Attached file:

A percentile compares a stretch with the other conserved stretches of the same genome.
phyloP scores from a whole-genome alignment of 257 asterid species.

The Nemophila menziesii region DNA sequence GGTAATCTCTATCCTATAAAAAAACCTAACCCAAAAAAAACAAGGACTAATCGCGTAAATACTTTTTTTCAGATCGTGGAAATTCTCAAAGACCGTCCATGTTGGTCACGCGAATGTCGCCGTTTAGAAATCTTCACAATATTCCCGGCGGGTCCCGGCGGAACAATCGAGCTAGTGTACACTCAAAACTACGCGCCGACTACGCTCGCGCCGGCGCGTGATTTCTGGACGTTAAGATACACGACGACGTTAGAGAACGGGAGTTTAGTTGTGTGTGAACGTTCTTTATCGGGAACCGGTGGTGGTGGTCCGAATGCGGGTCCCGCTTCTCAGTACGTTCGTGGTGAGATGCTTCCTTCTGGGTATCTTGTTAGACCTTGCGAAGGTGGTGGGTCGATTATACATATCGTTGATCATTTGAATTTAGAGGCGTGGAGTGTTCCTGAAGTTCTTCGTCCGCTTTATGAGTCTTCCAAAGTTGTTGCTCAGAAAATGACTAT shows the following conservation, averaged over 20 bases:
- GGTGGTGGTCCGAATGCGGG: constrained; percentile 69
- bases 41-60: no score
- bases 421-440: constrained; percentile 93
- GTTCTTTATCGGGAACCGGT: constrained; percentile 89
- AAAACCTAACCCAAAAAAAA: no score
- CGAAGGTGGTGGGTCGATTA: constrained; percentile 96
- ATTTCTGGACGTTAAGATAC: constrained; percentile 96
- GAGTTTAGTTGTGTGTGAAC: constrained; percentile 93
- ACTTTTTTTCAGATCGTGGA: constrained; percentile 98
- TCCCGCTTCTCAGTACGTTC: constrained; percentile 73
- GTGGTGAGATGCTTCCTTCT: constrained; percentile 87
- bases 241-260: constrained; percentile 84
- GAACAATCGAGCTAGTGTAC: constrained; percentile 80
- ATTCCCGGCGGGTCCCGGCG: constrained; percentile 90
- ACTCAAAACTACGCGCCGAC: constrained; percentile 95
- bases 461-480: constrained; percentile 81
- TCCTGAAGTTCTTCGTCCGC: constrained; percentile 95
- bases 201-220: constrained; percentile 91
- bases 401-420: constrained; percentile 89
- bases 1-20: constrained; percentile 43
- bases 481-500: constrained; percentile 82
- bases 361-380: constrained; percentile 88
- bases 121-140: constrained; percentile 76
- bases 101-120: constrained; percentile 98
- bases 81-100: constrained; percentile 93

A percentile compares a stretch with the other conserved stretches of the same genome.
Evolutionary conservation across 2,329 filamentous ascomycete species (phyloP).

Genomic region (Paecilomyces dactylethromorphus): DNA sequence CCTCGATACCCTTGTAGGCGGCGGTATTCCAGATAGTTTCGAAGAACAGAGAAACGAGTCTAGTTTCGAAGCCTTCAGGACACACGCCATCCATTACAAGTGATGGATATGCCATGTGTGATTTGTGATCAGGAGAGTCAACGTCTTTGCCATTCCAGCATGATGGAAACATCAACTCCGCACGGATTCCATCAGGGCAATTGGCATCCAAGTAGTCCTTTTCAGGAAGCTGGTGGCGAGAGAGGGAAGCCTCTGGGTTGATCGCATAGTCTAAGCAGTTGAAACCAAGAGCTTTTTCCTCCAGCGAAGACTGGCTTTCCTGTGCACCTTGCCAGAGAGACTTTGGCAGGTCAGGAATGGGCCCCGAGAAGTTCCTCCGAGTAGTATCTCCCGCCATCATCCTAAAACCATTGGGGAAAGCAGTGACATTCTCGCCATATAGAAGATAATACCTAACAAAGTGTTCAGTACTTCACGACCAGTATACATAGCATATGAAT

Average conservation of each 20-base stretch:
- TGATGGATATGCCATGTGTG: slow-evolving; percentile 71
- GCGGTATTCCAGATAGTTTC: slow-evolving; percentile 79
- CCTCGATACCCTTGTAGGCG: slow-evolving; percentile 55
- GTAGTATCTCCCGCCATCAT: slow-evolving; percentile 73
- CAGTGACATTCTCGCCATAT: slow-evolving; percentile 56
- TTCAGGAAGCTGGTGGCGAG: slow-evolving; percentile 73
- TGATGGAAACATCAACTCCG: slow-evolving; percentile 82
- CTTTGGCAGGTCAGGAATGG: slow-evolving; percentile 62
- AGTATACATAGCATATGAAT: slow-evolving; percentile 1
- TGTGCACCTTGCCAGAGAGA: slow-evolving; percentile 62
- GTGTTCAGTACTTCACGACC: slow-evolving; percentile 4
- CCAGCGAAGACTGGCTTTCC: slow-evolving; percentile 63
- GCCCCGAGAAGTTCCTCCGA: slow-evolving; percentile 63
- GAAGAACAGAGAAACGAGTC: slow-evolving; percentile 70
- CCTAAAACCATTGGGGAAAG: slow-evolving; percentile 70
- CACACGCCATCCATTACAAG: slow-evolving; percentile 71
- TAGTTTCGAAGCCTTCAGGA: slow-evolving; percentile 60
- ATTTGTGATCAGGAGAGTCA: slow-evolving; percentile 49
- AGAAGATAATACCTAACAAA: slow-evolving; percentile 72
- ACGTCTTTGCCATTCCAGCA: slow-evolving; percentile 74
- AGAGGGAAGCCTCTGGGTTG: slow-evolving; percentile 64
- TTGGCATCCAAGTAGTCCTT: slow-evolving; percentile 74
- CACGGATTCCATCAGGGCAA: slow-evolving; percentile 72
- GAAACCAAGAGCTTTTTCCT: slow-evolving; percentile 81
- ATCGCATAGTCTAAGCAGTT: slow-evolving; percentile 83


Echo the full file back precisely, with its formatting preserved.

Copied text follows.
A percentile compares a stretch with the other conserved stretches of the same genome.
phyloP scores from a whole-genome alignment of 257 asterid species.

The Nemophila menziesii region DNA sequence GGTAATCTCTATCCTATAAAAAAACCTAACCCAAAAAAAACAAGGACTAATCGCGTAAATACTTTTTTTCAGATCGTGGAAATTCTCAAAGACCGTCCATGTTGGTCACGCGAATGTCGCCGTTTAGAAATCTTCACAATATTCCCGGCGGGTCCCGGCGGAACAATCGAGCTAGTGTACACTCAAAACTACGCGCCGACTACGCTCGCGCCGGCGCGTGATTTCTGGACGTTAAGATACACGACGACGTTAGAGAACGGGAGTTTAGTTGTGTGTGAACGTTCTTTATCGGGAACCGGTGGTGGTGGTCCGAATGCGGGTCCCGCTTCTCAGTACGTTCGTGGTGAGATGCTTCCTTCTGGGTATCTTGTTAGACCTTGCGAAGGTGGTGGGTCGATTATACATATCGTTGATCATTTGAATTTAGAGGCGTGGAGTGTTCCTGAAGTTCTTCGTCCGCTTTATGAGTCTTCCAAAGTTGTTGCTCAGAAAATGACTAT shows the following conservation, averaged over 20 bases:
- GGTGGTGGTCCGAATGCGGG: constrained; percentile 69
- bases 41-60: no score
- bases 421-440: constrained; percentile 93
- GTTCTTTATCGGGAACCGGT: constrained; percentile 89
- AAAACCTAACCCAAAAAAAA: no score
- CGAAGGTGGTGGGTCGATTA: constrained; percentile 96
- ATTTCTGGACGTTAAGATAC: constrained; percentile 96
- GAGTTTAGTTGTGTGTGAAC: constrained; percentile 93
- ACTTTTTTTCAGATCGTGGA: constrained; percentile 98
- TCCCGCTTCTCAGTACGTTC: constrained; percentile 73
- GTGGTGAGATGCTTCCTTCT: constrained; percentile 87
- bases 241-260: constrained; percentile 84
- GAACAATCGAGCTAGTGTAC: constrained; percentile 80
- ATTCCCGGCGGGTCCCGGCG: constrained; percentile 90
- ACTCAAAACTACGCGCCGAC: constrained; percentile 95
- bases 461-480: constrained; percentile 81
- TCCTGAAGTTCTTCGTCCGC: constrained; percentile 95
- bases 201-220: constrained; percentile 91
- bases 401-420: constrained; percentile 89
- bases 1-20: constrained; percentile 43
- bases 481-500: constrained; percentile 82
- bases 361-380: constrained; percentile 88
- bases 121-140: constrained; percentile 76
- bases 101-120: constrained; percentile 98
- bases 81-100: constrained; percentile 93

A percentile compares a stretch with the other conserved stretches of the same genome.
Evolutionary conservation across 2,329 filamentous ascomycete species (phyloP).

Genomic region (Paecilomyces dactylethromorphus): DNA sequence CCTCGATACCCTTGTAGGCGGCGGTATTCCAGATAGTTTCGAAGAACAGAGAAACGAGTCTAGTTTCGAAGCCTTCAGGACACACGCCATCCATTACAAGTGATGGATATGCCATGTGTGATTTGTGATCAGGAGAGTCAACGTCTTTGCCATTCCAGCATGATGGAAACATCAACTCCGCACGGATTCCATCAGGGCAATTGGCATCCAAGTAGTCCTTTTCAGGAAGCTGGTGGCGAGAGAGGGAAGCCTCTGGGTTGATCGCATAGTCTAAGCAGTTGAAACCAAGAGCTTTTTCCTCCAGCGAAGACTGGCTTTCCTGTGCACCTTGCCAGAGAGACTTTGGCAGGTCAGGAATGGGCCCCGAGAAGTTCCTCCGAGTAGTATCTCCCGCCATCATCCTAAAACCATTGGGGAAAGCAGTGACATTCTCGCCATATAGAAGATAATACCTAACAAAGTGTTCAGTACTTCACGACCAGTATACATAGCATATGAAT

Average conservation of each 20-base stretch:
- TGATGGATATGCCATGTGTG: slow-evolving; percentile 71
- GCGGTATTCCAGATAGTTTC: slow-evolving; percentile 79
- CCTCGATACCCTTGTAGGCG: slow-evolving; percentile 55
- GTAGTATCTCCCGCCATCAT: slow-evolving; percentile 73
- CAGTGACATTCTCGCCATAT: slow-evolving; percentile 56
- TTCAGGAAGCTGGTGGCGAG: slow-evolving; percentile 73
- TGATGGAAACATCAACTCCG: slow-evolving; percentile 82
- CTTTGGCAGGTCAGGAATGG: slow-evolving; percentile 62
- AGTATACATAGCATATGAAT: slow-evolving; percentile 1
- TGTGCACCTTGCCAGAGAGA: slow-evolving; percentile 62
- GTGTTCAGTACTTCACGACC: slow-evolving; percentile 4
- CCAGCGAAGACTGGCTTTCC: slow-evolving; percentile 63
- GCCCCGAGAAGTTCCTCCGA: slow-evolving; percentile 63
- GAAGAACAGAGAAACGAGTC: slow-evolving; percentile 70
- CCTAAAACCATTGGGGAAAG: slow-evolving; percentile 70
- CACACGCCATCCATTACAAG: slow-evolving; percentile 71
- TAGTTTCGAAGCCTTCAGGA: slow-evolving; percentile 60
- ATTTGTGATCAGGAGAGTCA: slow-evolving; percentile 49
- AGAAGATAATACCTAACAAA: slow-evolving; percentile 72
- ACGTCTTTGCCATTCCAGCA: slow-evolving; percentile 74
- AGAGGGAAGCCTCTGGGTTG: slow-evolving; percentile 64
- TTGGCATCCAAGTAGTCCTT: slow-evolving; percentile 74
- CACGGATTCCATCAGGGCAA: slow-evolving; percentile 72
- GAAACCAAGAGCTTTTTCCT: slow-evolving; percentile 81
- ATCGCATAGTCTAAGCAGTT: slow-evolving; percentile 83